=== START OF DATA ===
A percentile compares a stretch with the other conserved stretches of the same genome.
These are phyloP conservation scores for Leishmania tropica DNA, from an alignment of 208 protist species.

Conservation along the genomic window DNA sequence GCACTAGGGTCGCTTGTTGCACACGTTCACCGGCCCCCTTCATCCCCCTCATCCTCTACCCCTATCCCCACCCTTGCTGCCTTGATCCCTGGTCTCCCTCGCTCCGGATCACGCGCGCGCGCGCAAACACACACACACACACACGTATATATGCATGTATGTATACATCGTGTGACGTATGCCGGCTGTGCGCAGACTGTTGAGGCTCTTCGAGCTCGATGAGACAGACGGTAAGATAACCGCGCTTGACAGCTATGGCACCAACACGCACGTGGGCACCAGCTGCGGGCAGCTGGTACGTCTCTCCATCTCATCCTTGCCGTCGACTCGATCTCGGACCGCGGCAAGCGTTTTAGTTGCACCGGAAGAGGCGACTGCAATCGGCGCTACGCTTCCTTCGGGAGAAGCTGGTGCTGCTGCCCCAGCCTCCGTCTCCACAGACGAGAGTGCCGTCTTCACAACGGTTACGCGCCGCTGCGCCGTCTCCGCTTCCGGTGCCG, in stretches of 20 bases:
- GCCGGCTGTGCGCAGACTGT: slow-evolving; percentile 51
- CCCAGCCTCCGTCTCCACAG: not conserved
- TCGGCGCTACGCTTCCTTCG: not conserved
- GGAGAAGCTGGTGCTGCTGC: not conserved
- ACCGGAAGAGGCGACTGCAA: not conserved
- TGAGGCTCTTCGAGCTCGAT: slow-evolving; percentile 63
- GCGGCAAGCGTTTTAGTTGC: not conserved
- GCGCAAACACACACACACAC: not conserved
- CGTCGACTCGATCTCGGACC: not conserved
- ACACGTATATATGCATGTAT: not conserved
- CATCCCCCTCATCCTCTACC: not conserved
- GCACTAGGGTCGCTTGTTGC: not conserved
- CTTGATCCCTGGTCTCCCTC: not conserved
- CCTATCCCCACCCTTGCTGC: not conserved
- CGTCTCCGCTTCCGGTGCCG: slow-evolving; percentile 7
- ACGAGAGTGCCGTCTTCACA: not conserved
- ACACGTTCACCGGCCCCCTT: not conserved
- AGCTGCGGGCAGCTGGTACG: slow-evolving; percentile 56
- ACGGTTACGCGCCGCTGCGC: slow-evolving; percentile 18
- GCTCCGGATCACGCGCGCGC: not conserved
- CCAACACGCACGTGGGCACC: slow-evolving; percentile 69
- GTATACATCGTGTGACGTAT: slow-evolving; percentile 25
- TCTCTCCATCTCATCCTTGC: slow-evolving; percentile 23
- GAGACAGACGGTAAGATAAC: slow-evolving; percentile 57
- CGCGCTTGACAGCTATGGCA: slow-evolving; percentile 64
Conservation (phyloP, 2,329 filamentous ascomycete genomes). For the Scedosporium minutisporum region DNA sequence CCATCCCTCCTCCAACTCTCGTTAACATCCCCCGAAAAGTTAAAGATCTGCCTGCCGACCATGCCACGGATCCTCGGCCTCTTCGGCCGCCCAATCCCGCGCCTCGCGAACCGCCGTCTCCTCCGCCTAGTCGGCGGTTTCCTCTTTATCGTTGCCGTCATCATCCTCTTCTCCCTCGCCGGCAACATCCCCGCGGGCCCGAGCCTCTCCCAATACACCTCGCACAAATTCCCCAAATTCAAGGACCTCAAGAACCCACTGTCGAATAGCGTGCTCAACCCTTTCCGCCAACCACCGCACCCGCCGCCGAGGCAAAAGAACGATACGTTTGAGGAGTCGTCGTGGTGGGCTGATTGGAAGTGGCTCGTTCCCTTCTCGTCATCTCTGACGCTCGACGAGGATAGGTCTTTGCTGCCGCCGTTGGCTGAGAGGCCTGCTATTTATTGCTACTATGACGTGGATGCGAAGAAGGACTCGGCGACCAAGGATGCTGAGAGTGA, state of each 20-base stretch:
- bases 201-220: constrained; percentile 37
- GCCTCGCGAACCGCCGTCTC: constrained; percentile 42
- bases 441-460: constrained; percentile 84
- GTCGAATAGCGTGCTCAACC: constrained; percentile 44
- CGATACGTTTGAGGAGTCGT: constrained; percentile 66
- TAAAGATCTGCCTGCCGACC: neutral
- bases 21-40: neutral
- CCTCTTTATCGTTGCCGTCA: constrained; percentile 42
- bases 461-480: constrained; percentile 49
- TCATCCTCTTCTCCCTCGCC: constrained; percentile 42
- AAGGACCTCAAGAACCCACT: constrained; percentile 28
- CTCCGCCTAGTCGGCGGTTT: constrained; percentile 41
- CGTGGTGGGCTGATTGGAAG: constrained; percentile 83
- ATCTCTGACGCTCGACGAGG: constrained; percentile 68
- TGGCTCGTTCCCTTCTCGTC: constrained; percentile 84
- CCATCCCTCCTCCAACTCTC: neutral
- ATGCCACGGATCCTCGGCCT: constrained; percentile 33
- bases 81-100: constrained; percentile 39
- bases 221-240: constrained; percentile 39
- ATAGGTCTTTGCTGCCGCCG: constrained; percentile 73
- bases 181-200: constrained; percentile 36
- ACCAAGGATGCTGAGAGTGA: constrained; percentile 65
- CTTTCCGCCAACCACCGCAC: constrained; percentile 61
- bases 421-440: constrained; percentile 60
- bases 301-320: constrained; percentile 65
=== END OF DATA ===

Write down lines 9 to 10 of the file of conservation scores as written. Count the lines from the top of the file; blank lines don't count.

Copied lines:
- TGAGGCTCTTCGAGCTCGAT: slow-evolving; percentile 63
- GCGGCAAGCGTTTTAGTTGC: not conserved